“It’s too hot.”

“The water’s too cold.”

It’s summer. It’s going to be hot. The water is supposed to be colder than the air. Otherwise it wouldn’t be refreshing to play in it.

Then it was issues with each other.

“He’s splashing me.”

“She keeps bothering me with the net.”

I threatened with no videos for the rest of the week if they didn’t stop complaining.

Finally, I went inside, upset. My husband had spent hours putting up the pool, fixing the filter, building a sunshade. No gratefulness. Just complaints. If I heard one more issue, I told myself, they’d have definite consequences. My husband had just gotten home and I told him what was going on. He went into the bathroom and I heard the shower running. Two minutes later, he dashed out of the bathroom wearing his swimming trunks. He ran outside and jumped into the pool with the kids, splashing them and singing a silly song.

They’re still out there. I hear the splashing and occasional shout.

My kids aren’t perfect, but why is it that when they take after me in the good things I’m happy, and when they take after me in the not-so-good, I’m indignant? I might not think I’m voicing my complaints, but I don’t think I’ve said much positive about the Fresno heat or the influx of flies this season. I observe when their rooms are messy, but fail to praise them when they remember to make their beds or clear their plates from the table.

And then there are my kids themselves to be, oh, so grateful for. The purpose they give to my days. The companionship and friendship they offer to me and to each other. The ways they are growing and the questions they are asking that show what amazing things God is slowly working in their minds and hearts.

There is also their dad. My husband. Who works all day only to come home to a grumpy household … and dons swimming trunks to jump in a kid-size pool and make his children laugh.

It’s a life and a family I wouldn’t trade for three hundred swimming pools filled with chocolate, chai, and cheesecake (not mixed together, of course). God help me to count my blessings, especially if I expect my kids to count theirs. Help me to realize that what I do and say speaks far louder than what I tell them to do and say.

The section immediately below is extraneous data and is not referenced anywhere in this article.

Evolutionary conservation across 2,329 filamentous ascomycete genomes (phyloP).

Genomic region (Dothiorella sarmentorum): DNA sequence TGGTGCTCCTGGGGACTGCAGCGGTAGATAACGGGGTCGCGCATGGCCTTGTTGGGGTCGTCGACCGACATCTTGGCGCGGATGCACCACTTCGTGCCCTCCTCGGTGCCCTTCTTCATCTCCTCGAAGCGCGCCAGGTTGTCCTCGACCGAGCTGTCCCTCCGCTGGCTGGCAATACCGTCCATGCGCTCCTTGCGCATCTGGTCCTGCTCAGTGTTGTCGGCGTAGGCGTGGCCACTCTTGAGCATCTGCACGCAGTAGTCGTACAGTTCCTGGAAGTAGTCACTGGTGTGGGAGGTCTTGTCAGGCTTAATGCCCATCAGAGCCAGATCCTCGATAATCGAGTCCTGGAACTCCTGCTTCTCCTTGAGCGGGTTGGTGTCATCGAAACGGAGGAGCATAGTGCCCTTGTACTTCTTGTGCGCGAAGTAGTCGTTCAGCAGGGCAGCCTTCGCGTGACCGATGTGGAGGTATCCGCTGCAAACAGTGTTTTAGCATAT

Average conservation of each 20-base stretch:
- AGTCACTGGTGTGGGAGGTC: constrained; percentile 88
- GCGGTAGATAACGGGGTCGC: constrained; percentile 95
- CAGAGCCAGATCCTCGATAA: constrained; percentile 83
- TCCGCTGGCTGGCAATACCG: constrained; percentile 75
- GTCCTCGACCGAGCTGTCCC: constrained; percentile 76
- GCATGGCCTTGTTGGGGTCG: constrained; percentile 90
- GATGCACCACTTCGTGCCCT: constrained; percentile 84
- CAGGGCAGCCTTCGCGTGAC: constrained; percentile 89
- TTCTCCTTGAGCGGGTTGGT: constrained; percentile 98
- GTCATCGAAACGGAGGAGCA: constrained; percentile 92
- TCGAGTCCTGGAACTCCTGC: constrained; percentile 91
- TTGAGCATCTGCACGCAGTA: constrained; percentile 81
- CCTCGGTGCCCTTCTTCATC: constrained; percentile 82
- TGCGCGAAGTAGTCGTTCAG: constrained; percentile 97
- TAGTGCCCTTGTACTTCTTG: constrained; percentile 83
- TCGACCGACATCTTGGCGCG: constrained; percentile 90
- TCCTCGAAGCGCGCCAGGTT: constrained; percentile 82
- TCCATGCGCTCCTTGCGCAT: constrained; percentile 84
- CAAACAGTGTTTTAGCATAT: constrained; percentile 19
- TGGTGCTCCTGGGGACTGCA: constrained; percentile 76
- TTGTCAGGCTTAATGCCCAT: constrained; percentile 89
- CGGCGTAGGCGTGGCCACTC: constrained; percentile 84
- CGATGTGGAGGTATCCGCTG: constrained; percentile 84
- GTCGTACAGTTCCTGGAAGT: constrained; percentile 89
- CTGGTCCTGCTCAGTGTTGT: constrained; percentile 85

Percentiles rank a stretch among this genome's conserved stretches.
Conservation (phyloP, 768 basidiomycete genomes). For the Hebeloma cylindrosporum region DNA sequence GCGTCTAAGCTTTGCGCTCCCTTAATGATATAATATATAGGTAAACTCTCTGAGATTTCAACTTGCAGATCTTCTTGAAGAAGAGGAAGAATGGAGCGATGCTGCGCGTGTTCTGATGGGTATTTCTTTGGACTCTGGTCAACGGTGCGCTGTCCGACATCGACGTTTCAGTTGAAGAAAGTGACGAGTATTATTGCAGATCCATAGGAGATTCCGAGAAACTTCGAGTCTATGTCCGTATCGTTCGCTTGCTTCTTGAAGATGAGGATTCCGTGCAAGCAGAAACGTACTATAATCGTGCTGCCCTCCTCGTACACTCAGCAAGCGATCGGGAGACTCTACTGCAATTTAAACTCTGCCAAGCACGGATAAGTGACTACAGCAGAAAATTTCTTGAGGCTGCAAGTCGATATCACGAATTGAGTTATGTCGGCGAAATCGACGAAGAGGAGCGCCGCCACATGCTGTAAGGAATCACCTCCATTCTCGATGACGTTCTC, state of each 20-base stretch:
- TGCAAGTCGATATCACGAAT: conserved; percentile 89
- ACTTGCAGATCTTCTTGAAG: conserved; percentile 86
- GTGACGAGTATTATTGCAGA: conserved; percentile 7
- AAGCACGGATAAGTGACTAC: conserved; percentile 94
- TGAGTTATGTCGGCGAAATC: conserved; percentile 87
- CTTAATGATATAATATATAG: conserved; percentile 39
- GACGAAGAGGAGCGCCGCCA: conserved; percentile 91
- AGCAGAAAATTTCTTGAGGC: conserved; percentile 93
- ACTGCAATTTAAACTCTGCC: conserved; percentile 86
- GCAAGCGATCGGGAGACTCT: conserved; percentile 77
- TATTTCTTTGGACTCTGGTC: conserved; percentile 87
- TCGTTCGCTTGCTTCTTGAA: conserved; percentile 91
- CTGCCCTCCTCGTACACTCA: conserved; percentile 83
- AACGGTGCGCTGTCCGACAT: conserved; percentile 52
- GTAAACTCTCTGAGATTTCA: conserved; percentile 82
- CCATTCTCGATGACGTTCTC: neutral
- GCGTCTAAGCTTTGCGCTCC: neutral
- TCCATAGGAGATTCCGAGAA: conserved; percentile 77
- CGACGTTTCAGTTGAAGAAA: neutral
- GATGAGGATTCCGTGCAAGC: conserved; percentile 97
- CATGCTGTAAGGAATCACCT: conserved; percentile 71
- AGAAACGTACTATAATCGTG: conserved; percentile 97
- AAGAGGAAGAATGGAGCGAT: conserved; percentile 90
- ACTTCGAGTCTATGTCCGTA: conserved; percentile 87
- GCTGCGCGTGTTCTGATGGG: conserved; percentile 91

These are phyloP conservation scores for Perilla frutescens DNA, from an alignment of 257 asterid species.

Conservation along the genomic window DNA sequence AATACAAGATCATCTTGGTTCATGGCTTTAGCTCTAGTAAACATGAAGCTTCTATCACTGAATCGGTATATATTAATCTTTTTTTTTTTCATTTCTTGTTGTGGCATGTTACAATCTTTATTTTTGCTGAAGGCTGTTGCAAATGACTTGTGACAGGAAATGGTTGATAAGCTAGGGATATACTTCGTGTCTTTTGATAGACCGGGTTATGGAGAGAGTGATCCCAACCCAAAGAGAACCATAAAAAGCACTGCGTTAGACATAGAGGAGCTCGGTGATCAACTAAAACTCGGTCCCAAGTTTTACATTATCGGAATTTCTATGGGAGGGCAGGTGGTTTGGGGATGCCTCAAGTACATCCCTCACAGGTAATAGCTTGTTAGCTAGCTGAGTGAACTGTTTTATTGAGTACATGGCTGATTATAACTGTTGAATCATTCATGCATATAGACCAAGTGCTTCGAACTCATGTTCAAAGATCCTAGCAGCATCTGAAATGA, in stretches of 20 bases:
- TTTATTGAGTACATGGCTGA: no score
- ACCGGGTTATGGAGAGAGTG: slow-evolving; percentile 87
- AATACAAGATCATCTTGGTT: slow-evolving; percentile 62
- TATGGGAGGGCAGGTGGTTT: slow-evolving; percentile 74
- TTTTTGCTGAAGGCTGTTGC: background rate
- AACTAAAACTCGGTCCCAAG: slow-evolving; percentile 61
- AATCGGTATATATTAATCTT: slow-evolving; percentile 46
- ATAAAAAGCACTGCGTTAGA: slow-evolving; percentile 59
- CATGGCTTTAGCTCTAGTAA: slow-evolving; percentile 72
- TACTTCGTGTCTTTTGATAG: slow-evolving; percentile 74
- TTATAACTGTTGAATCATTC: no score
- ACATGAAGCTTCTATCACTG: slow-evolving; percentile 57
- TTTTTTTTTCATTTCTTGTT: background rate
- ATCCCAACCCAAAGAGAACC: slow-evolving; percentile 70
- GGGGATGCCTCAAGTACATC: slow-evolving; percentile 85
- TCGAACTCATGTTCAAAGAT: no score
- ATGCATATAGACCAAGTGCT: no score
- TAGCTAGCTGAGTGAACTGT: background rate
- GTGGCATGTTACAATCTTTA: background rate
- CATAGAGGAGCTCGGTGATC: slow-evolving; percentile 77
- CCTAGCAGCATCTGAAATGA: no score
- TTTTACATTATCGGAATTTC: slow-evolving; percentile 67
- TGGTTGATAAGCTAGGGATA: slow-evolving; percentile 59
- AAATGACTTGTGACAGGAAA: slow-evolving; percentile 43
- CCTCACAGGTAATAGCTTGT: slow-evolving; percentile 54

Is Sleep Overrated?

little boy reaching upward

A friend of mine recently claimed, “Sleep is overrated.” He might have been joking, but he’s a morning person, so he might actually think that. I am of the opinion that sleep is underrated. Sleeping in is one of the sheer joys of life. Naps are a little bit of heaven.

And it is summer. A stay-at-home summer with my kids, rare and wondrous after seasons of classes and teaching, mornings trying to pry my eyes open far earlier than they agreed to, preparing breakfasts and packing lunches, out of the door with kids in tow by eight. Okay, 8:05, maybe a few minutes later on some days.

But summer. I rewarded myself with a week of no alarms. That ended today. I know the morning is the best time to get anything of substance done, when the mind is fresh and the temperature outside hasn’t yet scaled 100. So I started with something manageable. 7:20. Not nearly as early as work / school mornings. But enough to get some quiet time: chai and a good devotional book, before I woke the kids.

Two of my children will sleep as long as they are allowed to. The third, however. Well, he was up and sitting at the table before I emerged from the bathroom this morning. Ready for breakfast. Ready for the day.

It’s not a big thing, really. But I am one of those strange creatures that craves solitude. Just a little is often all I need. When my kids were babies and preschool age, I resolved to such times being few and far between. I dreamed of the time they would be in school and I could have just a little while in the morning. But as soon as the youngest was school age, I began either taking early classes or teaching at their school. No quiet mornings. No alone mornings.

It’s a little thing. I know. Selfish too. I reason that during seasons of my life when I had stretches of time to think and read and pray, the things I wrote were so much better. If I had that time now, I sometimes tell myself, I could do that again. Come up with amazing ideas. Write. Just write. And read. And drink chai.

This morning, my quiet time was disturbed every 3.7 minutes or so with questions like, “Mommy, does hydrogen mixed with carbon dioxide create an explosion?” and “Do some Christians believe that God made the world millions instead of thousands of years ago?” And yes, these are questions my child asked this morning. Neither have easy, quick answers.

I couldn’t request that he go back to bed, ask me again in an hour, or at least once my cup of tea is empty. He’s awake, and life is waiting to be experienced. Questions are waiting to be asked and answered.

Maybe I should try to look at life through his eyes. Through the perspective of a child who knows there are things to do and see and discover. Maybe that means getting up a little earlier if I really want that time for peace and prayer before the day begins in earnest. And maybe it also means that on days my kids are up as early as I and firing away with those questions about what makes the world go around, I choose to let go of “me” time because no moment is ever the same. No question is ever the same. No heart or mind. And as a mother, watching these hearts and souls and minds of my children learn and grow is a gift. A greater gift than an hour of quiet or an extra few winks of sleep.

Maybe my friend was right. Sleep is overrated when life is outside the door waiting to be lived.